To find the truth, she must also find herself.

Tree Magic ebook cover (1)

Review

Think of all the components of a tree and you have the parts of the book. Rainbow Linnet and Amrita get this story off with a bang!

Set in Dorset, trees and humans mix in the most extraordinary ways. The components of the trees bring a meaning and new thoughts to Rainbow’s life in a way that all their glorious parts that make up a complete tree, may mean you see them differently and you may look at the people around you differently too.

Rainbow, Bob and Fraser are also into mixing music and making dens in a big way. Then Rainbow discovers her hands are different when she is around trees, like there’s some sort of magic within them. There’s also a perhaps, haunted house, called The Drunken House.

Tree Magic is enchanting and enthralling with a lovely plot. With the enchantment comes a certain comfort as lives and nature bind together in a magnificent way. It seems to be a book that is in-tune with nature, trees in-particular. It’s this that holds the interest most and is the strongest and most beautiful elements of it, rather than the relationships, although some do form a catalyst for propelling the story forward. There are, however some that feel more important than others, that develop more as the story goes on and threads through. The fact that it is set in parallel worlds, which are formed fairly decently, creates a different dimension to the book too.

Rainbow, later, tries to move away to France, which she finds out, could be easier said than done because she needs a job, which, with her magic, makes it even more challenging. There’s also some romance in the air and her admirer takes quite a chance to capture her in his grasp as she works out this stage of her life. The feel of the book changes in this part, as though life is definitely moving onwards. It’s done well, although some of the cosyness that cuts through the consequences of having such powers, is lost a bit, perhaps because I was so enraptured by the entangling of trees and life, in a different way. In France, however there are some lovely moments and some parts when Rainbow is striving to get a job, that I think teens/young-adults will relate to (not with the powers of course). This does work and I like that she had to set her sights just a little lower because it brought a refreshing realism to the book, and yet gives that element of hope and positivity for teens/young adults.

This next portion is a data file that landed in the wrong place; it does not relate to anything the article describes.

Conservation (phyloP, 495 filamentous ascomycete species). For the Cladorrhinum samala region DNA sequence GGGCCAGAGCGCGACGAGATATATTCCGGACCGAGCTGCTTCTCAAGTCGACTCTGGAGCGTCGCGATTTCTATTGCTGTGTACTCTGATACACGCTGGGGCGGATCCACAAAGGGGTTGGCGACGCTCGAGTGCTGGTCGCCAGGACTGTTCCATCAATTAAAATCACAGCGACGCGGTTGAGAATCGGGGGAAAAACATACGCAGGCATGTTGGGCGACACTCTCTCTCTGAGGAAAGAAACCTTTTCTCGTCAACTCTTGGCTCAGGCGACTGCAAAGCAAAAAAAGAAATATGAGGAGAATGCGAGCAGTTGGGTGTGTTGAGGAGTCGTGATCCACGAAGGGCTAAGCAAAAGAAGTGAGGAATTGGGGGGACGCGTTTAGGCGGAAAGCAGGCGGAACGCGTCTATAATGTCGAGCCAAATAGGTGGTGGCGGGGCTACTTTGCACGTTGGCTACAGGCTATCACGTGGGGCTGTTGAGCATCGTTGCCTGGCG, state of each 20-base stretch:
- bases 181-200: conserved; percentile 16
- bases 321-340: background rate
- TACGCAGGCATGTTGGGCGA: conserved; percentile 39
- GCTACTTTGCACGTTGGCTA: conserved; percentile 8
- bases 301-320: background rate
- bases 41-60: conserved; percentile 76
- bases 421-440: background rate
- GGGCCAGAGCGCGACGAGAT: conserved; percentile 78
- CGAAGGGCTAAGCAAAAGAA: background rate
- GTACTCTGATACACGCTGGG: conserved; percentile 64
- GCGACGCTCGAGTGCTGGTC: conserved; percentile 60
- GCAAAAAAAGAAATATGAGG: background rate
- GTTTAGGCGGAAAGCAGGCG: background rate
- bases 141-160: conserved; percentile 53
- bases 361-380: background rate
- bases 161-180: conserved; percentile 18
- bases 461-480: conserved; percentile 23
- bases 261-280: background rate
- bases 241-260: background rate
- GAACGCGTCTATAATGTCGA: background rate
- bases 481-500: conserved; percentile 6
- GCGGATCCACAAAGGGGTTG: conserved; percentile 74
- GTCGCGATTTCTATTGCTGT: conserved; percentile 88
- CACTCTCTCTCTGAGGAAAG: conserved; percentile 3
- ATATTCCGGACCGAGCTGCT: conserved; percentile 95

It is a book that I do think Young Adults will find enjoyment out of and will gain something good from it in the end.

The story continues…

Tree Slayer (book 2) and Tree Sacrifice (book 3) are the next installments readers can look out for.

 

Happy Publication Day to Joanne Harris, Bonnie H. Hawkins, Sue Gent @Joannechocolat @BHHillustration @SueGent @Leanne_Oliver1 @gollancz @orionbooks #Review of the stunning novella – ORFEIA by Joanne M. Harris Illustrated by Bonnie M. Hawkins

ORFEIA
By Joanne M. Harris
Rated: 5 stars *****

ORFEIA is based on a couple of the Child Ballads. It’s immersive and incredibly moving. It is a powerful and enchanting book. It is also very hard to put down once it’s started.
It is a emotional, beautiful, thought-provoking, moving and poignant tale of loss that I highly recommend.

I was so, incredibly pleased and full of joy and excitement, to receive a proof copy of the novella – ORFEIA at the request of Joanne Harris after a lovely chat. It was all very kind. I thank Bonnie Helen Hawkins and Joanne Harris for this amazing opportunity to write a review of ORFEIA after having read nearly all her books over the last 20 years. I thank Leanne Oliver at Gollancz/Orion for adding me to the review list and for sending me a copy of the book.

Below you can discover more about Joanne Harris, the blurb, review and social media links. This book is available for pre-order and will be published on 3rd September 2020.

About the Author

Joanne Harris is an Anglo-French writer, whose books include fourteen nevels, two cookbooks and many short stories. Her work is extremely diverse, covering aspects of magic, realism, suspense, historical fiction, mythology and fantasy. In 2000, her 1999 novel CHOCOLAT was adapted to the screen, starring Juliette Binoche and Johnny Depp. CHOCOLAT has sold over a million copies in the UK alone and was a global bestseller. She is an Honorary Fellow of St. Catherine’s College, Cambridge, and in 2013 was awarded and MBE by the Queen. Her hobbies are listed in Who’s Who as ‘mooching, lounging, strutting, strumming, priest-baiting and quiet subversion’. She plays bass guitar in a band first formed when she was 16 and runs the musical story-telling show Storytime. Joanne Harris lives in Yorkshire, about 15 miles from where she was born.